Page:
A new lo ok for Por tla nd Hou s e We had a great turn-out for our Portland House exhibition – a public consultation event on the proposals to refurbish Portland House – and we’d like to thank everyone for coming. The feedback was invaluable, and we were pleased that so many of you like the new designs. It was also an excellent opportunity to hear your concerns, which included retail amenities and the disruption during construction, and we will be working hard to address all the issues raised. For updates on the project, follow us on Twitter @PH_Consultation and go to the website for more information: portlandhouseconsultation.co.uk
Sav v y shoppi n g
Victoria’s new landmark
Shopping and socialising in Victoria just got even easier, with the launch of the Victoria Privilege Card that gives users exclusive offers and promotions on dining, shopping and leisure activities in the area. Go online to get yours and to see the latest offers from Hotel Chocolat, The Perfume Shop, House of Fraser and many more. victoriaprivilegecard.co.uk
As you have probably noticed, demolition is now well underway on the 5.5-acre site where our Victoria Circle scheme will stand. We believe this destination development will become the new vibrant heart of the area’s transformation. Victoria Circle comprises 910,000sq ft of offices, residential, retail units and facilities for community use, distributed across five buildings. Public space will more than double with the creation of two new pedestrian routes – one running north-south and another arranged east-west across the scheme. Phase 1 is expected to commence in the summer of 2013 with the construction of two HQ-standard office buildings and 170 private apartments. The project will generate local and regional jobs, and boost existing local businesses with increased awareness and footfall. We look forward to watching the progression of Victoria’s new landmark.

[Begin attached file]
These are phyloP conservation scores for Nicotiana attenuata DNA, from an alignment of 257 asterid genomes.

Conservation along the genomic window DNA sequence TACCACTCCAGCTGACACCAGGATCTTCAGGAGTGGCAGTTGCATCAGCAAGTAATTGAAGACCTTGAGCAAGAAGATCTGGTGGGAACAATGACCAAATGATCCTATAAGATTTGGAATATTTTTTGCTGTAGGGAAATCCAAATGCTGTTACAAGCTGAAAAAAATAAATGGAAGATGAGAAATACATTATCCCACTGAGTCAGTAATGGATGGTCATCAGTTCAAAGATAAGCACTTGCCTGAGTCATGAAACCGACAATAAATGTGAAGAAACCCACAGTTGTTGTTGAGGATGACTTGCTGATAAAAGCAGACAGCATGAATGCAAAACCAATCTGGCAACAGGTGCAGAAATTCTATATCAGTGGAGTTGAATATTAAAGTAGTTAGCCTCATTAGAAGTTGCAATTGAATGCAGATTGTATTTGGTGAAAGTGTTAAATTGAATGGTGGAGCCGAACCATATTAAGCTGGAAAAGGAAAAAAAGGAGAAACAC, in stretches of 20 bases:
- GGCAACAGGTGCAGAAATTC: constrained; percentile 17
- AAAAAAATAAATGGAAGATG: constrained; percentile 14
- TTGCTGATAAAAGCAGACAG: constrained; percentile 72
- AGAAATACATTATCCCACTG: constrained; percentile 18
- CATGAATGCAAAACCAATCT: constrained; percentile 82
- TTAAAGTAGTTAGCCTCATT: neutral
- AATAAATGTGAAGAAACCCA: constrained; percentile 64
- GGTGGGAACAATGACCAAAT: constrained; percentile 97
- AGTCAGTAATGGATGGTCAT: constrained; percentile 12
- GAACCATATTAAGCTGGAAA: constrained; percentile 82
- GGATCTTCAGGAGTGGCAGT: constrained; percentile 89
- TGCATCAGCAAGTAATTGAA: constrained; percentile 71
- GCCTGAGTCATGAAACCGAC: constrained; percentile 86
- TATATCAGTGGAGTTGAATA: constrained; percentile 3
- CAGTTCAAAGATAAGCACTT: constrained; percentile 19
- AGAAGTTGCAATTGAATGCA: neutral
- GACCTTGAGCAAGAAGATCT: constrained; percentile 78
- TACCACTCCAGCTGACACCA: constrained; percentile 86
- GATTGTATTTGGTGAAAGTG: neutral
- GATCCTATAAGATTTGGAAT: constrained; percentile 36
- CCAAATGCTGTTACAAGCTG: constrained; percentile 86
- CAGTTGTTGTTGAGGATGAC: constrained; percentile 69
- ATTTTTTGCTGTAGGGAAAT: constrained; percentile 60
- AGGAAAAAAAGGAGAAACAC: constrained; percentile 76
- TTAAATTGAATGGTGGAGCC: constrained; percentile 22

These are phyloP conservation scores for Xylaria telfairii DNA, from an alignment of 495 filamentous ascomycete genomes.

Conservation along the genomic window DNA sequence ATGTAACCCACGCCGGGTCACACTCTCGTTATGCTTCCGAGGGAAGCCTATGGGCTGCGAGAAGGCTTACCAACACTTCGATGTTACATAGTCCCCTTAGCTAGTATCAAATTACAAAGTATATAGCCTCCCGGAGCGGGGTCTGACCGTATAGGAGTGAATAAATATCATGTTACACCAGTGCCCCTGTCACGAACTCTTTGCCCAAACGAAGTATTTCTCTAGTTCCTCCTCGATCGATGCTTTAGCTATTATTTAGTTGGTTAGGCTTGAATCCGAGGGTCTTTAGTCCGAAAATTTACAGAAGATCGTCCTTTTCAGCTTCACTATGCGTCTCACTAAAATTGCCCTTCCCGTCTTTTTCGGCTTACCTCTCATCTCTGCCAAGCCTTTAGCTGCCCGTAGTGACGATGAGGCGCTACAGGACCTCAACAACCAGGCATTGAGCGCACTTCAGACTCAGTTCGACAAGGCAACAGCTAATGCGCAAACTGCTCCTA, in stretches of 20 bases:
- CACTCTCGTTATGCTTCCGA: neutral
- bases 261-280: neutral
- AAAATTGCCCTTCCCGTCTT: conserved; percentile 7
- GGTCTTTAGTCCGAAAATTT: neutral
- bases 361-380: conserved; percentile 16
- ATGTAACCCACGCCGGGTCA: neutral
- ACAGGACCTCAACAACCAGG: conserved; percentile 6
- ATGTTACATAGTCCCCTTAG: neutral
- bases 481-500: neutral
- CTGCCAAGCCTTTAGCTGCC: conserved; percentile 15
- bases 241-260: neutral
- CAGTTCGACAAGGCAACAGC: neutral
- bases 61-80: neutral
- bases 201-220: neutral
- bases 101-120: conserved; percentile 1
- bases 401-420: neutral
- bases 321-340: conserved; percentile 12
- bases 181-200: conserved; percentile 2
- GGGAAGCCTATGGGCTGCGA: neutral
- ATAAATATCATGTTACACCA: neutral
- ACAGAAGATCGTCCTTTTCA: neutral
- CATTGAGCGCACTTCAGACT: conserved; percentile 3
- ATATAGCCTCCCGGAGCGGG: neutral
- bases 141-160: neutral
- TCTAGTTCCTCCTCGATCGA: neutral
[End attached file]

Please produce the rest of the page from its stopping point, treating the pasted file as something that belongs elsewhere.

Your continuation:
Not lon g t o g o
Br i g ht you n g t h i n g s
A Christmas Carol One of the UK’s leading stage actors, Clive Francis, stars as Ebenezer Scrooge in this remarkable one-man production of the classic tale at the St James Theatre. The perfect way to round off a year celebrating the bicentenary of its writer Charles Dickens’s birth. 10–16 December; stjamestheatre.co.uk
New Contempories is an organisation that supports fine-art graduates by means of an annual, nationally touring exhibition that acts as a showcase for their talent. Returning to the ICA for a third time running, an expert panel has curated the work of this year’s most promising young artists. The selection panel – Cullinan Richards, Nairy Baghramian and Rosalind Nashashibi – have chosen pieces from more than 1,200 submitted works by some of the most promising emerging artists in the UK, including Jack Brindley, Anita Delaney, Simon Senn and Nicola Frimpong. One of last year’s big hits was Nicole Morris’s ‘I Am Here’ – if you want to see the latest crop of exciting new works, you need to get down to the ICA. Bloomberg New Contemporaries, ICA, 27 November–13 January; ica.org.uk
It’s hard to miss the brand-new glass masterpiece that is 62 Buckingham Gate, a Modernist 11-storey office building and a spectacular addition to Victoria’s transforming skyscape. Construction is progressing well – with extensive roofing now on – and due to be completed in spring 2013. We at Land Securities are grateful for residents’ patience during the noisier works, which we tried to minimise using acoustic screens and other measures.